From the time when I was a little kid I have gone to the Booth Corner's Farmer's Market. Some call it Booth Corner's, some just say Boothwyn, and other just say they are going "up to the sale." It is all the same. My dad always called it Boothwyn but a lot of other people just called it "the sale." Now the term "the sale" more or less refers to Brigg's Auction that is across the street and held every Friday night. But Boothwyn or "the sale" means both.
When I first went with my dad as a kid the place was old and had dirt floors. It was a throwback to the old days, sometime in the 1970s the place caught fire and burned down. When it was rebuilt it was done with concrete floors and better lighting. It also was rebuilt with air-conditioning which the old place didn't have.
The farmer's market was an awesome place to go. We would walk around and it was a buffet for the senses. The smells, the sounds the sights were all great. The farmers market at Hares Corner in New Castle was closer but not as good. The big attraction at Boothwyn was there were not one, but two model train stores. In the main farmer's market was a booth occupied by a place called Trains 99 and across the street in the building occipied by Briggs Auction was Cheap George's Trains. George passed on and it became E&T Trains which moved over to the farmer's market building when Briggs kicked out all of their non-auction vendors.
In the 1980s I would often ride up with Dave Jensen. Dave was a character and a major influence on my teen years. He was a couple of years older than me and always had a car, which I never had until around the age of 20. We would ride up in Dave's car and walk the farmer's market, buy whatever fresh food appealed that particular night, and check out the model train stores. Actually the food part was mostly about me because Dave only ate French Fries. Back to the model railroad stuff, Trains 99 was discount trains and mostly focused on Lionel trains but sometimes would have other stuff. Cheap George dealt strictly in used trains and each week it was a bit of an adventure to see what he had to offer. To this day I like to visit E&T to see what they have. My best purchase ever was a Bachmann China DF-11 for $30, one of the best deals I've gotten on model trains.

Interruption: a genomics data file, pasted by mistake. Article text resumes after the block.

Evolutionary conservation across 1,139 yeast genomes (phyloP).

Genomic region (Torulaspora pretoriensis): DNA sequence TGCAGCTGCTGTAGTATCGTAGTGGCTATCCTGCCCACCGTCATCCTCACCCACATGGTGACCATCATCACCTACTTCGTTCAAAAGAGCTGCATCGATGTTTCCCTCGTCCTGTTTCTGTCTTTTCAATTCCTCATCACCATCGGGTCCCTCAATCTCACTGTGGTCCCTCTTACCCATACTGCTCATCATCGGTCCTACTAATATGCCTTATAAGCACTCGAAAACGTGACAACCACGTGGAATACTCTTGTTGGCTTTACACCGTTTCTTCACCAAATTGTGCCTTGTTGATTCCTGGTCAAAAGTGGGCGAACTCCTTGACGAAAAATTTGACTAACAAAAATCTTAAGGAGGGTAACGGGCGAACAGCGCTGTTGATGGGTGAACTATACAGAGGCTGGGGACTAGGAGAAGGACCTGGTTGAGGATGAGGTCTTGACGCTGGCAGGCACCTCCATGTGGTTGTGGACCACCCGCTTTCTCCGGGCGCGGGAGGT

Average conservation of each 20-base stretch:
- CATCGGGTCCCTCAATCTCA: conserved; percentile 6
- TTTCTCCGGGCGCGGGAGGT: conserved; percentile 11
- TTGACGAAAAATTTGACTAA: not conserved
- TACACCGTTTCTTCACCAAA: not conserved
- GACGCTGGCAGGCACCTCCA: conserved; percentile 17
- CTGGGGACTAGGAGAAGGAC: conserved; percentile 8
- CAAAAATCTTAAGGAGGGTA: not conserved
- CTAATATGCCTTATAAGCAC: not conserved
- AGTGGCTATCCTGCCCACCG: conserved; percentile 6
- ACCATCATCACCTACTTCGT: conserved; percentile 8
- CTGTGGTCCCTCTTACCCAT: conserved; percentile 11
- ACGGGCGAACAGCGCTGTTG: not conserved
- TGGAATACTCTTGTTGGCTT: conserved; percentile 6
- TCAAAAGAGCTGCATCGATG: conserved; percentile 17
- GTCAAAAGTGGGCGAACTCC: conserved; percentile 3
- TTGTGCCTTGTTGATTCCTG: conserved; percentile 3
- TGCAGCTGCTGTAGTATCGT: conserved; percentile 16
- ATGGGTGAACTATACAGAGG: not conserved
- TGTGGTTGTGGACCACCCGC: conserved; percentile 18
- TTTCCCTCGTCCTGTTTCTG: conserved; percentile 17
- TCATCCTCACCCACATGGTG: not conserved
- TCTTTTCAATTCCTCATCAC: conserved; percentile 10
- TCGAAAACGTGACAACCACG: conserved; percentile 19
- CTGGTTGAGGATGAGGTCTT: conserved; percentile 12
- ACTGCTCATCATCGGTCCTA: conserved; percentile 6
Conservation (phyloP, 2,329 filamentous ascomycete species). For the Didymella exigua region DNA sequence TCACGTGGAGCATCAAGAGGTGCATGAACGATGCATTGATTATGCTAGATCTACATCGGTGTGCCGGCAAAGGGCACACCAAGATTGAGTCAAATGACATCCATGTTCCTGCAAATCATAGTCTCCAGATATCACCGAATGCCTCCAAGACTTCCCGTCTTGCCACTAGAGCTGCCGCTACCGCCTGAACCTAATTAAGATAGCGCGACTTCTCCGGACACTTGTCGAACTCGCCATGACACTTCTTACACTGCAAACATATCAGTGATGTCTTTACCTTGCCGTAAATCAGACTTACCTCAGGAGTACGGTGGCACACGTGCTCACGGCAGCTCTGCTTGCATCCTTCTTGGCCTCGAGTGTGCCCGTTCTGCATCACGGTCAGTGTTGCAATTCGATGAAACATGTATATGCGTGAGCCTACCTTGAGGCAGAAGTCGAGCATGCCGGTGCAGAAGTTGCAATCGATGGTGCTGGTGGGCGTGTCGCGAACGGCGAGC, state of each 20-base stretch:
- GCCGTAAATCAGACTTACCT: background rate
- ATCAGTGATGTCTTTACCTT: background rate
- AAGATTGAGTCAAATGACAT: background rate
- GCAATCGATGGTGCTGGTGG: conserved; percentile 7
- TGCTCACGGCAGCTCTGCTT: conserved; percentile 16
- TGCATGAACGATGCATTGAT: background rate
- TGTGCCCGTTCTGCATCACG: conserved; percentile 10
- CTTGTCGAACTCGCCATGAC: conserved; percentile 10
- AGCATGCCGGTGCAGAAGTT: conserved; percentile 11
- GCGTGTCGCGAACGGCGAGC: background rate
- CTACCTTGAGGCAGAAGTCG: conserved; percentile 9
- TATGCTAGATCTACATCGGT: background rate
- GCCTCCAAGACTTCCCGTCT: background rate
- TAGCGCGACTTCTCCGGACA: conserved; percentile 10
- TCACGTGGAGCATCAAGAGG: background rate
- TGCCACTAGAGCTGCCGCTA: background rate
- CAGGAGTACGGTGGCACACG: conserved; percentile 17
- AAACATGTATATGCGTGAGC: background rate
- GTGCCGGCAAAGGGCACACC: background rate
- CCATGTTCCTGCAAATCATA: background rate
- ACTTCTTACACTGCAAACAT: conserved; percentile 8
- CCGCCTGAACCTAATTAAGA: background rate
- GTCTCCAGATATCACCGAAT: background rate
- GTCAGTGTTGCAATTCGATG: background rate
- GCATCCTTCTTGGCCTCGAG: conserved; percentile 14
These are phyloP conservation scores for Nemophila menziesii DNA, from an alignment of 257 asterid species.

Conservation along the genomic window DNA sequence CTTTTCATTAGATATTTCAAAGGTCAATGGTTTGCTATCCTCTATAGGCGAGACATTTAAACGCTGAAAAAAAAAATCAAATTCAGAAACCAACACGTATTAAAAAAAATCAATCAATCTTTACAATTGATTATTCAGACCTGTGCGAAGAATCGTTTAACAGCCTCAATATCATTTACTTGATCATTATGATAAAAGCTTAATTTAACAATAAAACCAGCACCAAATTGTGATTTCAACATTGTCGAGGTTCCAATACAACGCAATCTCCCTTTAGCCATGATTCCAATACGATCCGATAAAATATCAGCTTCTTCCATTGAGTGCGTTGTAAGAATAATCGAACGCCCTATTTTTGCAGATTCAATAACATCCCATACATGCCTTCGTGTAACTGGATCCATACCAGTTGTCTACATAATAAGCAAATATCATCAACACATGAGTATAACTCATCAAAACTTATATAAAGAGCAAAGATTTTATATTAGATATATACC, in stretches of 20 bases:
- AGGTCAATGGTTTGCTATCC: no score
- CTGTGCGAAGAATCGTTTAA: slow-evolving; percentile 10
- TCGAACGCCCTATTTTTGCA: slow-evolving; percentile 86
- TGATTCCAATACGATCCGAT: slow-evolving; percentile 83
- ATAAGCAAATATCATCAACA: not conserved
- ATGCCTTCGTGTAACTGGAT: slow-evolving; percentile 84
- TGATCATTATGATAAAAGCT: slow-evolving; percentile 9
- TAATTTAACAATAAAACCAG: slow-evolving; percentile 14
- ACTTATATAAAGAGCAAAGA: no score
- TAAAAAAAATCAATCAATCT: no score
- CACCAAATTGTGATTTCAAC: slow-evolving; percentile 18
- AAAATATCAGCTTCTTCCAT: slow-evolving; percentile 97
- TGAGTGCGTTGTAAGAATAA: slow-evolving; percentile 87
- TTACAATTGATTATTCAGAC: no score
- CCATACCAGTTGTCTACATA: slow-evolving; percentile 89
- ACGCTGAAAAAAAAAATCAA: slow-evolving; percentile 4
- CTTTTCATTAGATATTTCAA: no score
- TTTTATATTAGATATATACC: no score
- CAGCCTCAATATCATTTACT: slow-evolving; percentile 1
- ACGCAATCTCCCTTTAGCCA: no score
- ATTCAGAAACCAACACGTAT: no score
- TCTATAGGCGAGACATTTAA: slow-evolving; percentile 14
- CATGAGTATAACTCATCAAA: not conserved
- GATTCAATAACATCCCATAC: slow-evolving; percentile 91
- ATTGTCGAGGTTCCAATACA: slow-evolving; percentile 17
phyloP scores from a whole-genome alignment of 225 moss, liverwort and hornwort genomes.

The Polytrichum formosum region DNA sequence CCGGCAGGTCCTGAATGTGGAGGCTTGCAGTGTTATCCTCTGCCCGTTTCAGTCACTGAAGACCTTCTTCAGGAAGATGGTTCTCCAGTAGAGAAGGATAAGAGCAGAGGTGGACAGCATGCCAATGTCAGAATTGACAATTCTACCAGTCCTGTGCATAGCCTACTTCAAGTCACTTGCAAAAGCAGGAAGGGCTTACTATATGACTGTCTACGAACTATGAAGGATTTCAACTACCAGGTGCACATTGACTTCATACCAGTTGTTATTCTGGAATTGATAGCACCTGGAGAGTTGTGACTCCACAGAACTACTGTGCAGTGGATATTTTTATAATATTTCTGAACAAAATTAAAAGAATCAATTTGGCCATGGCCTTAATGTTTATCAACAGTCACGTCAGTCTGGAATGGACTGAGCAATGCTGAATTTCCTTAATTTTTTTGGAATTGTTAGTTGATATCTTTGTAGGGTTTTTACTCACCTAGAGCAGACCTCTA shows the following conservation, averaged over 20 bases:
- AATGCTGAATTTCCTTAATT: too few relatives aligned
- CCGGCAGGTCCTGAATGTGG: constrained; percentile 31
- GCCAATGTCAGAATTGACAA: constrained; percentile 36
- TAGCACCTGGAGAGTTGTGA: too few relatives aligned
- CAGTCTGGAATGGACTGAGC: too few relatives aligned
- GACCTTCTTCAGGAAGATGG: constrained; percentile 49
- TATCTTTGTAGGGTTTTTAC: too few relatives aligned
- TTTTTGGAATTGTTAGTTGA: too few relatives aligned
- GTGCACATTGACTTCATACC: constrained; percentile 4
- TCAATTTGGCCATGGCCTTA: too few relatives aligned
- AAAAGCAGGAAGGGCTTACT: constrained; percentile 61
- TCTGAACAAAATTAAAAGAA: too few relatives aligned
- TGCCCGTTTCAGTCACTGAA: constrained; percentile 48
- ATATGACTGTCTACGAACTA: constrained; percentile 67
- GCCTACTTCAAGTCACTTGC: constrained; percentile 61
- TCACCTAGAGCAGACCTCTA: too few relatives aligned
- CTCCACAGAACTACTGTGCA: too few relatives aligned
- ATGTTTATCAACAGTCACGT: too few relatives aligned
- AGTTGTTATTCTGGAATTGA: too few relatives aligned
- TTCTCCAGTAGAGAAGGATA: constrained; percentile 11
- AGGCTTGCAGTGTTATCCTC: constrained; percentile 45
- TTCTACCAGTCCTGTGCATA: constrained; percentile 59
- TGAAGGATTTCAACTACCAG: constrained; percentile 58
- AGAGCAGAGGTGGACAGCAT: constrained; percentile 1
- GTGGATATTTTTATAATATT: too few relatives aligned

Dave and I would check out the auction after making our rounds. Often there would be nothing of interest and we would leave and go out to route 202 where there was a mini golf course and riving range nearby. Next to the mini golf place was an ice cream store. We would play mini golf, drive a bunch of golf balls at the driving range, and eat ice cream. At the driving range we would try to hit the jeep that was outfitted with a ball scooper upper and sometimes we would turn around and hit the golf balls across route 202. We would wrap the night up by about 10PM and be home by 11. It was a great, innocent way to spend a Friday night. Always fun, we'd look at girls, and Dave would always drive really fast on the back roads. Sometimes near Thompson's Bridge we would stop and drink water from a spring alongside of the road. The pipe at the spring has been long removed but I will always remember that we could stop and drink fresh spring water from the hillside. That is one of the things that is forever gone.
Even today, I enjoy riding up to Boothwyn, the food is still good, Trains 99 is long gone, but E&T still carried the torch for Cheap George, the auction is still neat to check out but there is hardly ever anything I care about, and I like to ride fast on the back roads. I like to smell the fresh roasted peanuts, I like to walk amongst the people, and I like remembering the days gone by.
Friday, May 26, 2017
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